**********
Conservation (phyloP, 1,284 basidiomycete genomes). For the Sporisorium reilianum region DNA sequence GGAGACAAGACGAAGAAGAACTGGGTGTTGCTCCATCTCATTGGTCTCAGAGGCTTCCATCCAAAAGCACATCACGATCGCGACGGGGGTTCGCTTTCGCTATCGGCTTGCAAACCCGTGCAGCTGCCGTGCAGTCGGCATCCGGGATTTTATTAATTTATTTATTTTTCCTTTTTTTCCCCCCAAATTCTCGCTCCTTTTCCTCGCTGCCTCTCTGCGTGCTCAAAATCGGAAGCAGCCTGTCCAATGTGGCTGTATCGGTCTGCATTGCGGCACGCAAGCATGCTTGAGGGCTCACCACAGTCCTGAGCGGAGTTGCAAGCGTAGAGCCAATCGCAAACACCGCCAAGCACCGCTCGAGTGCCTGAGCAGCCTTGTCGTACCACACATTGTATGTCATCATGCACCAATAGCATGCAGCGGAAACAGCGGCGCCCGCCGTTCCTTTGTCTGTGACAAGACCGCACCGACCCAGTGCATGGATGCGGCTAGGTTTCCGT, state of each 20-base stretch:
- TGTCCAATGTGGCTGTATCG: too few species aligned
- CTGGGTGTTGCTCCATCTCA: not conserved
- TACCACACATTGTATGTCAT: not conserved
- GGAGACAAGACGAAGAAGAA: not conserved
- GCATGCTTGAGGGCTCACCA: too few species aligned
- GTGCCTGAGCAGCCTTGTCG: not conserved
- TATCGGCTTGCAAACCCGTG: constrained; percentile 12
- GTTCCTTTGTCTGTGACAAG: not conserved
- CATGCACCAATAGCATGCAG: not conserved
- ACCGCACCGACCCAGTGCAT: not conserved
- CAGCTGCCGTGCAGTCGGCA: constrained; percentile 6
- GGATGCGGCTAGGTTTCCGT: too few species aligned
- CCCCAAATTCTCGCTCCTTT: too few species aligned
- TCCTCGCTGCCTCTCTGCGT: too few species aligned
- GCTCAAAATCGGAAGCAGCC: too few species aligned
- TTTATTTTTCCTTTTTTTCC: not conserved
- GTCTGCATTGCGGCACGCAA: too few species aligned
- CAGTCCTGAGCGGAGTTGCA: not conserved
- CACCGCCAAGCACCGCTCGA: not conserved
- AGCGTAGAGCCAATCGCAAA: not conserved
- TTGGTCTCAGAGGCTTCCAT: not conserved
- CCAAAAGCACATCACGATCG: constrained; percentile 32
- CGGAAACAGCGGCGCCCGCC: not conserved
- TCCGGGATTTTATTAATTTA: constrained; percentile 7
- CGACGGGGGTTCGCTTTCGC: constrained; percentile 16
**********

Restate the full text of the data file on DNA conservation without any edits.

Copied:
Conservation (phyloP, 1,284 basidiomycete genomes). For the Sporisorium reilianum region DNA sequence GGAGACAAGACGAAGAAGAACTGGGTGTTGCTCCATCTCATTGGTCTCAGAGGCTTCCATCCAAAAGCACATCACGATCGCGACGGGGGTTCGCTTTCGCTATCGGCTTGCAAACCCGTGCAGCTGCCGTGCAGTCGGCATCCGGGATTTTATTAATTTATTTATTTTTCCTTTTTTTCCCCCCAAATTCTCGCTCCTTTTCCTCGCTGCCTCTCTGCGTGCTCAAAATCGGAAGCAGCCTGTCCAATGTGGCTGTATCGGTCTGCATTGCGGCACGCAAGCATGCTTGAGGGCTCACCACAGTCCTGAGCGGAGTTGCAAGCGTAGAGCCAATCGCAAACACCGCCAAGCACCGCTCGAGTGCCTGAGCAGCCTTGTCGTACCACACATTGTATGTCATCATGCACCAATAGCATGCAGCGGAAACAGCGGCGCCCGCCGTTCCTTTGTCTGTGACAAGACCGCACCGACCCAGTGCATGGATGCGGCTAGGTTTCCGT, state of each 20-base stretch:
- TGTCCAATGTGGCTGTATCG: too few species aligned
- CTGGGTGTTGCTCCATCTCA: not conserved
- TACCACACATTGTATGTCAT: not conserved
- GGAGACAAGACGAAGAAGAA: not conserved
- GCATGCTTGAGGGCTCACCA: too few species aligned
- GTGCCTGAGCAGCCTTGTCG: not conserved
- TATCGGCTTGCAAACCCGTG: constrained; percentile 12
- GTTCCTTTGTCTGTGACAAG: not conserved
- CATGCACCAATAGCATGCAG: not conserved
- ACCGCACCGACCCAGTGCAT: not conserved
- CAGCTGCCGTGCAGTCGGCA: constrained; percentile 6
- GGATGCGGCTAGGTTTCCGT: too few species aligned
- CCCCAAATTCTCGCTCCTTT: too few species aligned
- TCCTCGCTGCCTCTCTGCGT: too few species aligned
- GCTCAAAATCGGAAGCAGCC: too few species aligned
- TTTATTTTTCCTTTTTTTCC: not conserved
- GTCTGCATTGCGGCACGCAA: too few species aligned
- CAGTCCTGAGCGGAGTTGCA: not conserved
- CACCGCCAAGCACCGCTCGA: not conserved
- AGCGTAGAGCCAATCGCAAA: not conserved
- TTGGTCTCAGAGGCTTCCAT: not conserved
- CCAAAAGCACATCACGATCG: constrained; percentile 32
- CGGAAACAGCGGCGCCCGCC: not conserved
- TCCGGGATTTTATTAATTTA: constrained; percentile 7
- CGACGGGGGTTCGCTTTCGC: constrained; percentile 16